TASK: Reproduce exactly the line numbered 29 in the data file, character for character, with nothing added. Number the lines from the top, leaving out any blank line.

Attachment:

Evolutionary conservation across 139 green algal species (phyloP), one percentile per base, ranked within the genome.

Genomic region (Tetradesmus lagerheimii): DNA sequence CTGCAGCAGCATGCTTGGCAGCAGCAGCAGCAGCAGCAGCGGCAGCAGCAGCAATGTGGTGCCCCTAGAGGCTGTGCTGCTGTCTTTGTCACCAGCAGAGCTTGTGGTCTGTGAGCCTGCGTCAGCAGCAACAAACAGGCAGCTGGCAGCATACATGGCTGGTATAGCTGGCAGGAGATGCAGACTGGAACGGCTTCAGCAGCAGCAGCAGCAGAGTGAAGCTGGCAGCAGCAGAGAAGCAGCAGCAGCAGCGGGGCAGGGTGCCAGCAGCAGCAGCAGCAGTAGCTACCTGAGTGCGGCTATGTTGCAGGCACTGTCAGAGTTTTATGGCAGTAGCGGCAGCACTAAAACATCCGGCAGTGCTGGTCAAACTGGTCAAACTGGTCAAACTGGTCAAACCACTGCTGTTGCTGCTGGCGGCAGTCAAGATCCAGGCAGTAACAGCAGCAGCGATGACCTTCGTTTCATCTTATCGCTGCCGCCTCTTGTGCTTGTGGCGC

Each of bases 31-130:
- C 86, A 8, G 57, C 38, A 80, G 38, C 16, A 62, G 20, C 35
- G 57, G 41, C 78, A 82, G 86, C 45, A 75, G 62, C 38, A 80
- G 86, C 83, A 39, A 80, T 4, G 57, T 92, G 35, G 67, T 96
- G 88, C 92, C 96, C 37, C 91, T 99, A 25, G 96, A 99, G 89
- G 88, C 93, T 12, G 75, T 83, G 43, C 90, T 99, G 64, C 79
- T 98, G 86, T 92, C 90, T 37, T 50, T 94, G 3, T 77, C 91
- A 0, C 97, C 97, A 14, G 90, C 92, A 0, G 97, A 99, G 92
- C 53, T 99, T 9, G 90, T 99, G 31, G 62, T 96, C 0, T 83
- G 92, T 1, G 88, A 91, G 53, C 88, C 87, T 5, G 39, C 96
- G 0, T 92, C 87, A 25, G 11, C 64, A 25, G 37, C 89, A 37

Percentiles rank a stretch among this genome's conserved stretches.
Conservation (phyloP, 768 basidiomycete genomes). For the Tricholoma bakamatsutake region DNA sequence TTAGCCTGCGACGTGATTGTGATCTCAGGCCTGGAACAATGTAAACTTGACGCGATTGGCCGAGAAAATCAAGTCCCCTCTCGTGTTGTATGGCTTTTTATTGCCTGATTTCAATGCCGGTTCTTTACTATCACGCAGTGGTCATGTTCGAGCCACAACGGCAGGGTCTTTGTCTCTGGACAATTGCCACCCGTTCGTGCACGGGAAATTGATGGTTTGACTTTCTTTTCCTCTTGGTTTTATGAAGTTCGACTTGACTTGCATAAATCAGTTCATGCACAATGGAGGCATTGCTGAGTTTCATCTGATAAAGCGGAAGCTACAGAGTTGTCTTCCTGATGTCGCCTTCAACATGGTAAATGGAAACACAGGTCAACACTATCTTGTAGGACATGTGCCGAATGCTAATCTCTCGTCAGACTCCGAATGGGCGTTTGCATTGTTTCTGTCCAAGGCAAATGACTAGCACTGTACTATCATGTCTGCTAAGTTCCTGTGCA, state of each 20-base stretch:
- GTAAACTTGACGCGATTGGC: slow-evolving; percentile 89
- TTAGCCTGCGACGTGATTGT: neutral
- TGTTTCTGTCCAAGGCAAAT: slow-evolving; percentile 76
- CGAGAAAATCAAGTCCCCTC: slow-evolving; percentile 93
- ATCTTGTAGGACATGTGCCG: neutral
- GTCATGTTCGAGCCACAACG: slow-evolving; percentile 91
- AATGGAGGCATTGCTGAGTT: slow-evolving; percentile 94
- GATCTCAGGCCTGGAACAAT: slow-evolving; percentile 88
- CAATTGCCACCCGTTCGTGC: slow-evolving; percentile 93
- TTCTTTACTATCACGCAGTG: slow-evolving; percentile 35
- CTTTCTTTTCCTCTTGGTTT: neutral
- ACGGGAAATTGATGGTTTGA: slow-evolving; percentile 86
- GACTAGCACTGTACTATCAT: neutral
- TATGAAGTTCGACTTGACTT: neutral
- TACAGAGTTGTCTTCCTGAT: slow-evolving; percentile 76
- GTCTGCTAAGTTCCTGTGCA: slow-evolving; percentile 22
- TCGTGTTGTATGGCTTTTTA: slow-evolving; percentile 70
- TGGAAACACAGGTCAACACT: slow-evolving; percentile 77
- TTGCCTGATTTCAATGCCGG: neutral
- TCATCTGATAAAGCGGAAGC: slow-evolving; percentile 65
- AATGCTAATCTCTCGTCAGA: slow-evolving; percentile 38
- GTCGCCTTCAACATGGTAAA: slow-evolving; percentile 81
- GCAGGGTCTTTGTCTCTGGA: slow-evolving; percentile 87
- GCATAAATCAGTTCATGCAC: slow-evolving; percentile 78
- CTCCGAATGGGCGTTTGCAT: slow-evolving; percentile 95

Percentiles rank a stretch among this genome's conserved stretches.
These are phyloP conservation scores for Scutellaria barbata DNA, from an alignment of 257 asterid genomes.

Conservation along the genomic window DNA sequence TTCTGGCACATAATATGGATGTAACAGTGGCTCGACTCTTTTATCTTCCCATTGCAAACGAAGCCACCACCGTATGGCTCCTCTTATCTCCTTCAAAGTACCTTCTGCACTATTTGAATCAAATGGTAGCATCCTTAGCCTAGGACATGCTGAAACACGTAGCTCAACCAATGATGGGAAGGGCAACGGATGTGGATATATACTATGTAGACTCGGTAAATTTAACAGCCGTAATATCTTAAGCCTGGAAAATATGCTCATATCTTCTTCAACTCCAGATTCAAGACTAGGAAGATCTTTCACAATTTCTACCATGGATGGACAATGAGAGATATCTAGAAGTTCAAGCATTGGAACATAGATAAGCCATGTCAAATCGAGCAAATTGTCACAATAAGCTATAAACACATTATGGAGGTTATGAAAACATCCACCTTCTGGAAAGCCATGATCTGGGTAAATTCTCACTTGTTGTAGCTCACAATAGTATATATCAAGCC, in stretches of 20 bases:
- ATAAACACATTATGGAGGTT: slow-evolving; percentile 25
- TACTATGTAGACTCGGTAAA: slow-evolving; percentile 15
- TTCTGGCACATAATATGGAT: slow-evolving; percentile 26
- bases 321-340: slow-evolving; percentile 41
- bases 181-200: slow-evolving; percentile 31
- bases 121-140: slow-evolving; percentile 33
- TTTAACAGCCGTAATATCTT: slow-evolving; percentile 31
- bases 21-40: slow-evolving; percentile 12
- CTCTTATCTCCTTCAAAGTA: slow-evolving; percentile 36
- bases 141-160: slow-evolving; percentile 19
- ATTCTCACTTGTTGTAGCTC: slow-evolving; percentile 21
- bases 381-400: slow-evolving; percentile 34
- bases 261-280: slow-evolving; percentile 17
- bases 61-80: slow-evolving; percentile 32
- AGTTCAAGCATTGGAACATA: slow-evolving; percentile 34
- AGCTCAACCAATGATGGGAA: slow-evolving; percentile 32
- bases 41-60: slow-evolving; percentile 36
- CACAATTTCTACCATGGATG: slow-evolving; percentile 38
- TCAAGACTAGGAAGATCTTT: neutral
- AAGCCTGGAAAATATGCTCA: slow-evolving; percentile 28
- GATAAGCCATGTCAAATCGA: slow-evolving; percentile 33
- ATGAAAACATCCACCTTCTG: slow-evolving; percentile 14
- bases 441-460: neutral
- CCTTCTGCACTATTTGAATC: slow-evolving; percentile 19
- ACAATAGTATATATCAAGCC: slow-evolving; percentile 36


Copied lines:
- TATGAAGTTCGACTTGACTT: neutral